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Tourism in the Baltics

Tourism > Tourism in the Baltics

The Baltic States include Lithuania, Latvia and Estonia. They are situated on the Baltic Coast[?], close to Scandinavia. The Baltics are in fact very different countries though they are usually adressed together as "the Baltics". They are considered to be little populated countries of nature, amber and medieval cities, mostly former members of the hanseatic league. Today the Baltic countries are dynamic countries with a young population, the cities offer great cultural opportunities and cosy pubs and restaurants. Although they are situated close to Scandinavia and share a similar landscape with Sweden or Finland, they show a lifestyle that reminds visitors to Spain, France or Italy. The Baltic countries are known to offer well affordable vacations.

Estonia Estonia is the northernmost country of the Baltics. It also is the smallest country with the smallest population. Famous places to visit are the capital city Tallinn, an old medieval town with a cathedral and romantic little streets, a harbour with ferry lines to Sweden and Finland. South of Tallinn there is the old famous university town of Tartu. Estonia offers beautiful islands like Saaremaa or Hiiumaa and lakes like Lake Peipsi/Peipsi järv[?]. Estonia is ideal for recreation in free nature and in the woods.

Latvia Latvia is the central Baltic country. Its capital Riga is the biggest city of the three countries with about 800,000 inhabitants. Riga is famous for its Art Nouveau architecture, its broad boulevards and its cosmopolitic flair. The Latvian countryside is similar to those found in Scandinavia, but much better affordable. Latvia offers a long coastline along the Baltic Sea with harbour towns like Liepaja or seaside resorts like Jurmala. In the countryside there are picturesque little towns, often with medieval centres.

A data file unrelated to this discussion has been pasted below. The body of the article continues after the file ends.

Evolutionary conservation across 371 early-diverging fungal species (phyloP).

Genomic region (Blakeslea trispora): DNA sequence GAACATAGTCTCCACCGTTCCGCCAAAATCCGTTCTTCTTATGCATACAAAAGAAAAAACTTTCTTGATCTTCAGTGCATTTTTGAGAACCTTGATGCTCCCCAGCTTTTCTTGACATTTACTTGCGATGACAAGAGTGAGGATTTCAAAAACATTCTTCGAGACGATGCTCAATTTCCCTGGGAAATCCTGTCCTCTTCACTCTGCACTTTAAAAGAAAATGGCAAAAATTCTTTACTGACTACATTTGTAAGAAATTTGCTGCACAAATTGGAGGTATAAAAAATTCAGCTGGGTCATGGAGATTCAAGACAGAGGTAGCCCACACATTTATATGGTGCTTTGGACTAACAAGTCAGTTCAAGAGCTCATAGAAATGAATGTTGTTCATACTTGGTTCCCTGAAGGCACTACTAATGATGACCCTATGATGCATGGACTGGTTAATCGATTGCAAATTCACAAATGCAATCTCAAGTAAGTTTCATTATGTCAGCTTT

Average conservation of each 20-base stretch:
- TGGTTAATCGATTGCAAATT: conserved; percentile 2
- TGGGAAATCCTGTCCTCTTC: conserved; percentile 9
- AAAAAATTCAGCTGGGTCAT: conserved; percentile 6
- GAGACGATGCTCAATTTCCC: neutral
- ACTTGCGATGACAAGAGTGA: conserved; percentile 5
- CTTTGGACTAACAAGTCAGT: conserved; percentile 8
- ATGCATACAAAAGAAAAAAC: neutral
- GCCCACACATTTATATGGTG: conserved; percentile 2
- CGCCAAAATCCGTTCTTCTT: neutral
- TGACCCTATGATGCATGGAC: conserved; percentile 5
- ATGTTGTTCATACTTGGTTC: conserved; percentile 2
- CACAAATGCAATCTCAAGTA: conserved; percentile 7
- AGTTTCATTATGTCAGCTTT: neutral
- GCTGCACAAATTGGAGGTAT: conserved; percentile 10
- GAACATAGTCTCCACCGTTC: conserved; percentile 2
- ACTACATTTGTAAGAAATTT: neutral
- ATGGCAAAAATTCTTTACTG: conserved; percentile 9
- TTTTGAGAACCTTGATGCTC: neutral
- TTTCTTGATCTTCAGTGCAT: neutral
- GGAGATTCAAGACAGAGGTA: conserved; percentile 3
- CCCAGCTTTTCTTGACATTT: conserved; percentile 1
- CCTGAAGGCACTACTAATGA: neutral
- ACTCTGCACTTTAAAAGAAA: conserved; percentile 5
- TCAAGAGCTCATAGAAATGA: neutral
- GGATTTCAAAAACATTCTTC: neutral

Lithuania Lithuania is the southernmost and biggest Baltic country. Its capital Vilnius has been adressed as "Baltic Jerusalem" in the past due to its many churches and its formerly big jewish minority. Remains of Lithuanian, Jewish and Polish culture can be found in the old town: Churches like the Cathedral and Synagogue. Close to the capital is the famous castle of Trakai. The second biggest city in Lithuania is Kaunas. It is more typical Lithuanian and also offers a large old town dating from medieval ages. The third place (beside many others) worth a visit is the harbour city of Klaipeda in the west. Klaipeda owns a picturesque framework-architecture similar to that found in Germany, England or in Denmark. Popular Lithuanian seaside resorts are found in Neringa[?] or Palanga[?].

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